Friday, February 18, 2011

A tradition creamed

Another wonderful tradition, tossed out like a used Wetnap: Tonight, for the first time in my life, I had to draw my own coffee at Dunkin’ Donuts.

One of the chain’s service signatures was drawing and fixing every coffee to the customer’s specifications. The counter personnel didn’t hand you a cup and point to a press-pot pump dispenser; if you wanted a medium with milk and two sugars, that’s precisely what you were handed, even during the morning rush.

It was a subtle distinction that hadn’t really registered after a lifetime of frequenting Dunkin’ (when you grow up on the East Coast, you spend a lot of time during your teens with a Boston Crème in one hand and three or four Munchkins in the other). Lee Sanders, the current president of T.G.I. Friday’s operations, opened my eyes to the ironclad policy while he was working at Dunkin’ Brands, back in the years when it was owned by Allied Domecq. “You’ll never see a press pot at Dunkin, ever,” he said, explaining why the chain had hit some resistance as it moved into grab-and-go situations where speed of service was critical.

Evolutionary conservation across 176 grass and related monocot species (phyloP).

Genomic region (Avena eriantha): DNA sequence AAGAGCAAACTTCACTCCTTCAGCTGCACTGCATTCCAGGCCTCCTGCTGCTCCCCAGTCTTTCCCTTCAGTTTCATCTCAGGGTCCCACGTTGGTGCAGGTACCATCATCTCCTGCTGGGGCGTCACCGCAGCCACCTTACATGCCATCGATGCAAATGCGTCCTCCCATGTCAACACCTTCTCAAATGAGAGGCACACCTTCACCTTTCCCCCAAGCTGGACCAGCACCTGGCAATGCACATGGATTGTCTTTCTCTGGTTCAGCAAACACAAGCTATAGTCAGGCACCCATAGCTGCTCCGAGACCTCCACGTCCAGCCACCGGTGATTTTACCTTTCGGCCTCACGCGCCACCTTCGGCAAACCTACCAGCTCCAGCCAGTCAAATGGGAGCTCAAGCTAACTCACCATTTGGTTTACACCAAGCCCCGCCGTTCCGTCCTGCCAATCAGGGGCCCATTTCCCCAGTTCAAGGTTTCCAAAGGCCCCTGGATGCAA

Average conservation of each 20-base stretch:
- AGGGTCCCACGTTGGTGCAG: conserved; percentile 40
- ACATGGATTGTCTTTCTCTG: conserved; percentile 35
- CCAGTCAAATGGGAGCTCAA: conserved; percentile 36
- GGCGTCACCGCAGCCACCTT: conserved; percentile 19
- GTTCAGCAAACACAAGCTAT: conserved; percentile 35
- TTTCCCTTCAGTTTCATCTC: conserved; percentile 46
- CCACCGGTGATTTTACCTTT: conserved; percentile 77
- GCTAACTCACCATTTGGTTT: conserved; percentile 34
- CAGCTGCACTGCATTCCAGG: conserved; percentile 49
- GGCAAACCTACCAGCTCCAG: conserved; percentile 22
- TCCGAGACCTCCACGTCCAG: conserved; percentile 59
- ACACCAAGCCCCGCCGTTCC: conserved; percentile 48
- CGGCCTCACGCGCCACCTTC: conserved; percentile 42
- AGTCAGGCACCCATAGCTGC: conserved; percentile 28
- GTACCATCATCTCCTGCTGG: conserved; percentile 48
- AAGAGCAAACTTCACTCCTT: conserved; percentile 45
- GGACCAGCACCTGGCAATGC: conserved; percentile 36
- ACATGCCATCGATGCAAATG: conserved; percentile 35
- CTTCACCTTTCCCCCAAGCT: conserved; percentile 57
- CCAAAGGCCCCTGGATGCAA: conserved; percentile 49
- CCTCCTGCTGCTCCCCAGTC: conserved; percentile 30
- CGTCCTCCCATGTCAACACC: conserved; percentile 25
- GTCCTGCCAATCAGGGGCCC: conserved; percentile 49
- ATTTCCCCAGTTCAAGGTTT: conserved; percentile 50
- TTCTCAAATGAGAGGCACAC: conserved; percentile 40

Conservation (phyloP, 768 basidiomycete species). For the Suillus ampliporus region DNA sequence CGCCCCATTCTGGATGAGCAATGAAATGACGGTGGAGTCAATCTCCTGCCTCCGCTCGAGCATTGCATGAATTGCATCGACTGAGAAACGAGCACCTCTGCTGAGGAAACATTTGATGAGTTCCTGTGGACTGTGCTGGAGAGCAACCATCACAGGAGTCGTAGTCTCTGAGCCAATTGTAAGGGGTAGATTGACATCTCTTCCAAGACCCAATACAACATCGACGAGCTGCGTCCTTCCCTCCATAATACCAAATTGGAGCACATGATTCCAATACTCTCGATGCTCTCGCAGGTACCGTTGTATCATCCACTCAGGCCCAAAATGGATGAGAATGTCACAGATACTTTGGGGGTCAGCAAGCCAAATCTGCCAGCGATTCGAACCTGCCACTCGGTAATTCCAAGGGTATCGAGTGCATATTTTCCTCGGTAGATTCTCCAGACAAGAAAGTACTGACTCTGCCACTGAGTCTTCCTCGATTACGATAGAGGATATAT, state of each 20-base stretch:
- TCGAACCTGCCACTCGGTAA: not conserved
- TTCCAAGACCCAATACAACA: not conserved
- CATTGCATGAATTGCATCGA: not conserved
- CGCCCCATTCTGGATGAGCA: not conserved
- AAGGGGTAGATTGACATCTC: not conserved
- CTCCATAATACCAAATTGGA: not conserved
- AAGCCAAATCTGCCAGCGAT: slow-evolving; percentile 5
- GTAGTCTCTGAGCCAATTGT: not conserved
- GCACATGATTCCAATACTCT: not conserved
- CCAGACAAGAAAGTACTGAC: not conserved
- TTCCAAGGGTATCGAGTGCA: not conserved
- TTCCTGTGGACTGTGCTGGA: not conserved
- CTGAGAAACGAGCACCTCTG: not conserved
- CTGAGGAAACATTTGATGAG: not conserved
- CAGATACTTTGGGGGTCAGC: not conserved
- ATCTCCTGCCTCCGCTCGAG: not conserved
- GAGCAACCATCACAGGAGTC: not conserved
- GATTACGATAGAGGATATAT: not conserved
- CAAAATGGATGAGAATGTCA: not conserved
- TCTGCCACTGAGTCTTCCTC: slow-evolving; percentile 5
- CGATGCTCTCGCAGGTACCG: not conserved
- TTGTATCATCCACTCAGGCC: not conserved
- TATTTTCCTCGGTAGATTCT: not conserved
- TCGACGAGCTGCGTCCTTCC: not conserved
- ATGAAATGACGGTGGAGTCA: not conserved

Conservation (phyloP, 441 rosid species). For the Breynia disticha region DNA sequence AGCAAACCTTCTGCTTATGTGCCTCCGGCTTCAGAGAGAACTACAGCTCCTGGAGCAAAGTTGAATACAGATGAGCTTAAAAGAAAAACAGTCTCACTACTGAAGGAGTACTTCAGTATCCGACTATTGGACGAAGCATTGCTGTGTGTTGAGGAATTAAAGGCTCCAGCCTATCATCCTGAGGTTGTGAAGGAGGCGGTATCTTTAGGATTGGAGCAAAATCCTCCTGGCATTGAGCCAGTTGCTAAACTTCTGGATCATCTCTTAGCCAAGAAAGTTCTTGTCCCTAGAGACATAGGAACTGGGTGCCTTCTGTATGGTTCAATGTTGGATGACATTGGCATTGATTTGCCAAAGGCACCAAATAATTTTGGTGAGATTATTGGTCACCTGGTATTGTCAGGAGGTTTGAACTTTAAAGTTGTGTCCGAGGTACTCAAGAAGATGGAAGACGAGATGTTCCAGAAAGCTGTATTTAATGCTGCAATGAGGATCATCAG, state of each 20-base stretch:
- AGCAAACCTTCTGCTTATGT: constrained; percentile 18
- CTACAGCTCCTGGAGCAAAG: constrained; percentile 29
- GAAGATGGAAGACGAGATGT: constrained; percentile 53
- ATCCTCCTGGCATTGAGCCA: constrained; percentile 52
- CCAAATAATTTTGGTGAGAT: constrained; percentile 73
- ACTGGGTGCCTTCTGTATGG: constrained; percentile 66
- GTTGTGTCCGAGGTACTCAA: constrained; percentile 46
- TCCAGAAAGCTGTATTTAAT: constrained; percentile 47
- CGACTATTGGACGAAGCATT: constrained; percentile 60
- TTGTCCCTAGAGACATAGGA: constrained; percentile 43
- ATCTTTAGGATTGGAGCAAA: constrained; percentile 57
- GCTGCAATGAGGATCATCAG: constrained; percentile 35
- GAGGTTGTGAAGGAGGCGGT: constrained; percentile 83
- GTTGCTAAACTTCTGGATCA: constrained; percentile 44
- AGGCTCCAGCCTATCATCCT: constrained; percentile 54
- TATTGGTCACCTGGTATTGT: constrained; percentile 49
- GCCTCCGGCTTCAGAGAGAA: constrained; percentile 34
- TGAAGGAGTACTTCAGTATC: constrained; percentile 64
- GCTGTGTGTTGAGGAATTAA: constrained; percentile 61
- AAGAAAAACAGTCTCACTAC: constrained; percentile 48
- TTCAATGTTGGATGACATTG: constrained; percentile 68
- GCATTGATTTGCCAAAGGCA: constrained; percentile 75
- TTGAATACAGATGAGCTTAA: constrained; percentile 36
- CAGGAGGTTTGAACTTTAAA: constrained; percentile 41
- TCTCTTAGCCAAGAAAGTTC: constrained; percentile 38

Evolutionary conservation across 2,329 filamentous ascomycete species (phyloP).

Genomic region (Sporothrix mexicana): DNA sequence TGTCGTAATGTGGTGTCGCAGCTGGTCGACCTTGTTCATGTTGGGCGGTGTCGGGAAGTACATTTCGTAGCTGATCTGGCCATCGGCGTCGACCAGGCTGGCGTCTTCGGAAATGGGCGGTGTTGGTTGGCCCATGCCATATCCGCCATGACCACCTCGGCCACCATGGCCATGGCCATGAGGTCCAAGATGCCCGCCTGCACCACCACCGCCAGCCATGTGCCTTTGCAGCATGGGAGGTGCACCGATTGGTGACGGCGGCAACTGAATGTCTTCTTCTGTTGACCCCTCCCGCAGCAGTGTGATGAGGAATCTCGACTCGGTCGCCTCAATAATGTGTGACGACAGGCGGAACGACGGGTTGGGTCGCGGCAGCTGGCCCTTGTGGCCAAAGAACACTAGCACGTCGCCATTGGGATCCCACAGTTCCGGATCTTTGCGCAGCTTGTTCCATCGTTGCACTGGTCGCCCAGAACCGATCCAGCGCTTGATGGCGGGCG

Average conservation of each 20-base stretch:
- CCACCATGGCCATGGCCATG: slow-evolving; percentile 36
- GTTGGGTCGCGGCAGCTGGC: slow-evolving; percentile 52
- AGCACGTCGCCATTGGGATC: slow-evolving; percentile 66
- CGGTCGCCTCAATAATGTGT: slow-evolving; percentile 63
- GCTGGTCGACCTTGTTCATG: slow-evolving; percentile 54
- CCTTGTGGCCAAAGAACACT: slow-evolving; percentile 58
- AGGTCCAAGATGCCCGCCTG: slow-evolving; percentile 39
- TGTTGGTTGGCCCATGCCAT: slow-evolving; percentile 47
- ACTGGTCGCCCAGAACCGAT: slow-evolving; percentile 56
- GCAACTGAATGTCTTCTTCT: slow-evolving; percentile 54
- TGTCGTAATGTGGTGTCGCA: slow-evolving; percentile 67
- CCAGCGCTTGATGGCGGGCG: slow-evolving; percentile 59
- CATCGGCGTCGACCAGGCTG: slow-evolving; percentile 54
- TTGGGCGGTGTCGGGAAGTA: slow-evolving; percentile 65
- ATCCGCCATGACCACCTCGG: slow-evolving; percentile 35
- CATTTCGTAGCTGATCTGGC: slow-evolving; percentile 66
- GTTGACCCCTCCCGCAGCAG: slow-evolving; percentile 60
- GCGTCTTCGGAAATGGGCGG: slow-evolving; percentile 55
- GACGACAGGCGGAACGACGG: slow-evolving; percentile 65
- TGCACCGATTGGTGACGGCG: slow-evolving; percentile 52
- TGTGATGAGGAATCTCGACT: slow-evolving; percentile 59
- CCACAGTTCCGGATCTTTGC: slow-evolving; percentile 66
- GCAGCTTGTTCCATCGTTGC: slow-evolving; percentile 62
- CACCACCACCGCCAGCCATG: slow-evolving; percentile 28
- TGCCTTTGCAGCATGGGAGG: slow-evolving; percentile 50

That policy has apparently been scuttled. For all I know, it was dropped years ago at some locations, and I just hadn’t encountered it. Then again, I’ve hit Dunkin’ units in all sorts of locations, from streetside New York City stores to train stations, airports, shopping malls and highway travel stops.

I learned of the tradition’s demise when I stopped at a gas station on Long Island that had just put a Dunkin’ station into its c-store area. I went to the counter and ordered a medium coffee with milk. The attendant didn’t even hand me a cup; he just pointed to a dispenser station. It was not an experience that defined hospitality.

Granted, I didn’t exactly risk Carpal Tunnel Syndrome from holding down a lever to fill a 12-ounce disposable cup. But it’s the principle, damn it.

Starbucks went through a wrenching retrenchment because the brand’s godfather and CEO, Howard Schultz, believed it’d drifted away from its culture and distinctions. Since that time, and not just for that reason, the brand’s fortunes have been revived.

I know of one Dunkin’ customer who hopes that venerable brand doesn’t drift away from what made it special.

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